The corresponding reason is why the following logic is used:

```vec2(
fract(a_index/u_particles_res),
floor(a_index/u_particles_res)/u_particles_res
)```

In the previous specific explanation, it is said that such a calculation method ensures that the coordinates obtained are between 0 and 1, but there should be more than one way to generate this range. I don't know why I choose this one. The final position ramp is calculated in the later slice shader_ POS uses a similar method.

### The slice shader has already got a position. Why calculate velocity to get a position again?

That is why there is the following logic:

```vec2 velocity = mix(u_wind_min, u_wind_max, texture2D(u_wind, v_particle_pos).rg);
float speed_t = length(velocity) / length(u_wind_max);```

Get position V from vertex shader_ particle_ POS is obtained based on the randomly generated color texture T2. As mentioned earlier, the theoretical range of component value calculation is [0, 256 / 255]. It is not guaranteed that the corresponding points can be found in the wind farm picture, so a correlation can be generated through the mix function.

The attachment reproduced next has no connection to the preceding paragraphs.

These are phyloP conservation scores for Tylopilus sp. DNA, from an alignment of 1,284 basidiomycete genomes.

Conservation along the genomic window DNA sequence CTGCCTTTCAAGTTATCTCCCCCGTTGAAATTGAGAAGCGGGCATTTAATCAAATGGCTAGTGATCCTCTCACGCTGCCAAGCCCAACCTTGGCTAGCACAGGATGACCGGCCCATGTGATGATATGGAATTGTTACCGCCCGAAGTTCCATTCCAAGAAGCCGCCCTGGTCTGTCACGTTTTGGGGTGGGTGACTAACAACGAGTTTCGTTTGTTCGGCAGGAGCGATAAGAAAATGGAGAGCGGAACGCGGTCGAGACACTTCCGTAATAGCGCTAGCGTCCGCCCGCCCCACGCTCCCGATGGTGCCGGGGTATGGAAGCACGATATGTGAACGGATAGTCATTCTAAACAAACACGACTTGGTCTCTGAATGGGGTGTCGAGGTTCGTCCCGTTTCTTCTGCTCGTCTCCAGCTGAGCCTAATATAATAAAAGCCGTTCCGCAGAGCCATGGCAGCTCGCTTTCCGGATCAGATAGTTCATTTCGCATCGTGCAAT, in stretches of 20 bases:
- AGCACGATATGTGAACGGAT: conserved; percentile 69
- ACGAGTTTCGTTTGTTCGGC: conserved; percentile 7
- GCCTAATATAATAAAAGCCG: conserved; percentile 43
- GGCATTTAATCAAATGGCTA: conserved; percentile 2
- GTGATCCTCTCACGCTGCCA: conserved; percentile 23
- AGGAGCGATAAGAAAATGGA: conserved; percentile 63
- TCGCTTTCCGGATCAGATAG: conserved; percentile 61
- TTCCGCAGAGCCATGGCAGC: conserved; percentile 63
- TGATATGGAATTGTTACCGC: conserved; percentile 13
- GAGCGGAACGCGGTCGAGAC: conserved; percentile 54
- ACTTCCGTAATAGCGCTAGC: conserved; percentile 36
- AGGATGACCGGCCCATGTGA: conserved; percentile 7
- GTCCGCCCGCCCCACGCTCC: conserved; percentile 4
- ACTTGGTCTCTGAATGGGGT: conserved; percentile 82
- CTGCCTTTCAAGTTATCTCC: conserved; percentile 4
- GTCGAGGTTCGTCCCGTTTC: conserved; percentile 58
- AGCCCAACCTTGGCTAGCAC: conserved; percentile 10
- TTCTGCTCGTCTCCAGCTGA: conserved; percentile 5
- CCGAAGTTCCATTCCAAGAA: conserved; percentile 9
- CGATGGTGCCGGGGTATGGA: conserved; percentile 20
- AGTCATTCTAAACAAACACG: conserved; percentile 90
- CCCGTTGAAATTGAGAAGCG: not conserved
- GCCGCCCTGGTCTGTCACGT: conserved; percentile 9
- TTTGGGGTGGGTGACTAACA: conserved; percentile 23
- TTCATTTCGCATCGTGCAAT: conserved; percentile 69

### Compute ramp in slice shader_ Why is the coefficient of POS multiplication 16.0?

This is the following logic:

```vec2 ramp_pos = vec2(
fract(16.0 * speed_t),
floor(16.0 * speed_t) / 16.0
);```

It is found that 16.0 here is consistent with the width and height of the color texture T1 used to generate the final display. It is speculated that such consistency can achieve a uniform effect.

## reference material

Topics: Javascript html5 webgl canvas